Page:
Nearly 20% of members do not take advantage of free admission – and what we know about them may surprise you!
One of the most well-known benefits of becoming a member to a cultural organization is free admission. But did you know that roughly one-fifth of active members don’t visit?
We’ve uncovered something interesting about people who identify as active members, but don’t physically visit the organization each year. This week’s Fast Facts Video for Cultural Executives explores these intriguing folks.
Hint: Organizations may write off these members as disengaged at their own peril.
Last week, we uncovered that the average person in the US visits a cultural organization once every 27 months. It stands to reason that members to cultural organizations may visit more often than non-members. After all, one of the most touted benefits of becoming a member is the ability to return for free over the year.
This week, we’re uncovering what percentage of members report taking advantage of this benefit and an interesting finding related to those who do not take advantage of it. Next week, we’ll dive deeper into another related topic: member visitation trends.
Nearly 20% of members do not visit annually
Cultural organizations – from aquariums to history museums to symphonies – have been marketing similar transaction-based membership benefits for decades. These benefits include free admission and retail discounts, for instance.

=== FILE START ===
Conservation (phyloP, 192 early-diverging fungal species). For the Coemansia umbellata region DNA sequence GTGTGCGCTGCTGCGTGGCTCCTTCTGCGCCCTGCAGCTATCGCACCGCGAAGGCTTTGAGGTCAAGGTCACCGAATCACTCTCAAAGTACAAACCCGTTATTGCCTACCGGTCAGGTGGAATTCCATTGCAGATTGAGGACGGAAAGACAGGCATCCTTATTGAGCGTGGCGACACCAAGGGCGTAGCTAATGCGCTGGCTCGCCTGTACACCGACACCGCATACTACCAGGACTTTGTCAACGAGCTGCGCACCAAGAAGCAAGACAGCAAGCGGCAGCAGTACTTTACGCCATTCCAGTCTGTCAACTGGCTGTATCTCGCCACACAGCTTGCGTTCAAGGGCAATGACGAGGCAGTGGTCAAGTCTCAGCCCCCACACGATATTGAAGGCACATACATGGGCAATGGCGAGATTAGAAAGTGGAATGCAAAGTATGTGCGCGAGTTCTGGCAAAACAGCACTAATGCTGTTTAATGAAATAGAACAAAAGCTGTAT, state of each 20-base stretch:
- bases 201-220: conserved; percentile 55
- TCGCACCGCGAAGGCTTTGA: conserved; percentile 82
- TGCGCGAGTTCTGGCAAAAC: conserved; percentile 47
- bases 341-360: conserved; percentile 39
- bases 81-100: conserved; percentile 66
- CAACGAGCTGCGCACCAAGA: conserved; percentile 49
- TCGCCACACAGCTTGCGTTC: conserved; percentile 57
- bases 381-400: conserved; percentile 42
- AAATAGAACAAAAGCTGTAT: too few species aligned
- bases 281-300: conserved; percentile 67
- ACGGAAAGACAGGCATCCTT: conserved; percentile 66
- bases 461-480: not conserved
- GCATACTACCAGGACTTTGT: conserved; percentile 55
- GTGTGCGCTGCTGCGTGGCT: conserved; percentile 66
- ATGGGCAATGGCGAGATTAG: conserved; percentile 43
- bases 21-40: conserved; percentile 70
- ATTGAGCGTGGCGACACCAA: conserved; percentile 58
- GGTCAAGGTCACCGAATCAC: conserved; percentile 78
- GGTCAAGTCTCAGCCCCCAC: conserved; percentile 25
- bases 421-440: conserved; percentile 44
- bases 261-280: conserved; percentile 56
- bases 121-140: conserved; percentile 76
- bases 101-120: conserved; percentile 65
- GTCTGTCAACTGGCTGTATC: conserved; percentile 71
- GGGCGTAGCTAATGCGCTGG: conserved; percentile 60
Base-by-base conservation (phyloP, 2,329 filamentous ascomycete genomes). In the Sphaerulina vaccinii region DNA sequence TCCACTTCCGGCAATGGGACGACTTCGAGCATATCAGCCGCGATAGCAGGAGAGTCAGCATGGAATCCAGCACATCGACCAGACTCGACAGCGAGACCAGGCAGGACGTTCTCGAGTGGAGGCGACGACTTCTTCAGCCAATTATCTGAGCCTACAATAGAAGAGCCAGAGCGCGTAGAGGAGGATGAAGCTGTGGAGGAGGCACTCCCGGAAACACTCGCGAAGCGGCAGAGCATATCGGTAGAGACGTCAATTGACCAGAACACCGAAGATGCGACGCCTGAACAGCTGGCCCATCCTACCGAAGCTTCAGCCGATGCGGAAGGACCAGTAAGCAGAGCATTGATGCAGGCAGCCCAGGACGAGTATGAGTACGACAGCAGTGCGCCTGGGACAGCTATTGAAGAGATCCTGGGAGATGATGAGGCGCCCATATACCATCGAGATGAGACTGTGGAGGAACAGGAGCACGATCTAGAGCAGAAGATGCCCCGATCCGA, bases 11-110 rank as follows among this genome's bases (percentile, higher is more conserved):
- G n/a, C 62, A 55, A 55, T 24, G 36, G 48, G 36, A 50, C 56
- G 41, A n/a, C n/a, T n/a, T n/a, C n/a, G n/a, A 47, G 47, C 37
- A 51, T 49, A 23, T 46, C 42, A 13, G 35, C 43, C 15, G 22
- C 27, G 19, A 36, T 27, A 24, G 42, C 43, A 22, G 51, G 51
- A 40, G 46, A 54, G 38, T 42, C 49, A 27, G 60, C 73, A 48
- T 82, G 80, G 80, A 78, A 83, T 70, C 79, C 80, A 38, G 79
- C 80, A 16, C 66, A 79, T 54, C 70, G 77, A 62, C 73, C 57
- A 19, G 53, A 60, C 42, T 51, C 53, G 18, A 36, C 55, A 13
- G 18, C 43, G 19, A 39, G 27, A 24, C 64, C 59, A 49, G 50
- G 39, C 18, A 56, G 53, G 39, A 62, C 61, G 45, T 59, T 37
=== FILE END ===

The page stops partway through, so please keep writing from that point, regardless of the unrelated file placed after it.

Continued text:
But what percentage of members and subscribers self-report taking advantage of these benefits? These data contemplate members and subscribers to 81 cultural organizations in the United States.
Perhaps unsurprisingly, free admission has by far and away the most member usage on an annual basis in the US. Over half of members to cultural organizations report taking advantage of priority or express access. Markedly fewer folks take advantage of other benefits: retail discounts, food discounts, tax deductions, members-only events, program discounts, parking discounts, and special exhibition previews. This is an interesting finding, as most of these member benefits are relevant only to an onsite visit!
What about the nearly 20% of members who don’t visit?
Why active, non-visiting members matter
The benefits organizations most heavily underscore do not benefit individuals who do not visit! So why are these people members at all? It’s like buying something and not even using it, right?
Interestingly, data suggests that’s not completely right.
We dove deeper into the data from these members and uncovered two interesting things about people who report being active members to cultural organizations, but who have not taken advantage of the membership benefit of free admission in the last year. They might surprise you.
1) They buy 70% more expensive memberships
Non-visiting members buy more expensive memberships than members who visit – 70% more expensive memberships, on average! While the average visiting member buys a membership worth $81.98, non-visiting members’ average membership cost is $139.67! That’s a big increase!
2) They are 11% more likely to renew their memberships
Not only do non-visiting members purchase higher value memberships, they are 11% more likely to renew their memberships than visiting members!
If your assumption is that these members aren’t engaged with your organization because they aren’t taking advantage of member benefits, you might want to think again.